Inflation calculator. What would $100 in the year you were born be worth today? In which year since your birth did it lose most value? What happened that year?

Past recessions compare the depth, severity and length of past recessions. Have we reached bottom yet? When is the bottom? Should we be worried? Should we panic?

Bureau of Labor Statistics data. Everything you ever wanted to know about employment, inflation and prices it is here. Very useful resource. See if you can figure out employment trends in the Industry you wish to work for after your MBA. Find industries where employment is growing. Find regions of the country where unemployment is the lowest.

US Income distribution in 2005, can you find comparable data for other years? Can you ascertain whether income disparity is growing or decreasing in the US? Do you have an opinion on what the social impact of income disparity might be? Can you compare this with other developed countries in Europe, or Japan. What can you infer from this? Any correlation with crime? Quality of life?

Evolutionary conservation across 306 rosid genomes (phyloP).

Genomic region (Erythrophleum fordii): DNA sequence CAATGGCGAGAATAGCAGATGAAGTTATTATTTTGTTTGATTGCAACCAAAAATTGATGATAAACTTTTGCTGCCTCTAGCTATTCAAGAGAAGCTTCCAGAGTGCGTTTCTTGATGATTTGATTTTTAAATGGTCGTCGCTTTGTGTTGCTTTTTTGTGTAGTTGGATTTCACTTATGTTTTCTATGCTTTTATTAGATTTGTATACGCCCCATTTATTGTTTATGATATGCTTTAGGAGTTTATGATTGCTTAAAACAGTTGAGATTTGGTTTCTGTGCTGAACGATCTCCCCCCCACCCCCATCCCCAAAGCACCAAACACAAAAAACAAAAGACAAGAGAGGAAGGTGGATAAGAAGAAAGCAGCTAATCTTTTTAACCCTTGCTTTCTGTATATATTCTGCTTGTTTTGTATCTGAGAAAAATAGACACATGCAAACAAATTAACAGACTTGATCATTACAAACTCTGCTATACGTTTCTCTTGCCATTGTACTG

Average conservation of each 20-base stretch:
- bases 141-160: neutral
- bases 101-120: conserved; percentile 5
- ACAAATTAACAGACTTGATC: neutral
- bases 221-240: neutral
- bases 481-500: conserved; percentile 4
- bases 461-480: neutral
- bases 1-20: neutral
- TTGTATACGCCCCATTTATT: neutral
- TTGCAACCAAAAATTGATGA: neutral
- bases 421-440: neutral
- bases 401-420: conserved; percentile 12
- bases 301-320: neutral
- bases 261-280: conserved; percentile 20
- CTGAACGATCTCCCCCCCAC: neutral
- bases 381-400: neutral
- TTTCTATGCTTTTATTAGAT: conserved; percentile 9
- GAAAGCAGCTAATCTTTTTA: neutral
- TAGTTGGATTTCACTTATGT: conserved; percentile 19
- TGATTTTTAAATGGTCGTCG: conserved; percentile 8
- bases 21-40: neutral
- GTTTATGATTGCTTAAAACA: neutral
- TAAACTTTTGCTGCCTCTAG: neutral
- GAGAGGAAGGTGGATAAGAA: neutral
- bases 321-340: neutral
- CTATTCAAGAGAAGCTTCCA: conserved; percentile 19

It\’s the economy stupid 1900 to the present. US economy at a glance. What were the economic times like when your parents were your age? What do you think they were experiencing in terms of cost of college education, job opportunities, cost of housing, buying a car, health care?

Free economic data from free lunch, a service of economy.com. Good source for economic data. Good reference source.

Social and Cultural trends:

Social, Economic and Cultural data for various countries. Check your knowledge about the countries your classmates come from. Understand their socio-economic context. Understand from them why some businesses found in the US may not succeed in their countries and vice-versa, Understand the reasons why. Conversely, find business opportunities in their countries where US businesses could succeed.

American Cultural History 1980-90. Does this resonate with your personal experience growing up in this period. Can you find similar data for a decade in which your parents were growing up. How do you think those social-cultural factors shaped their views differently than yours. Can you see those differences reflected in the products, advertising and other cultural icons from the two periods.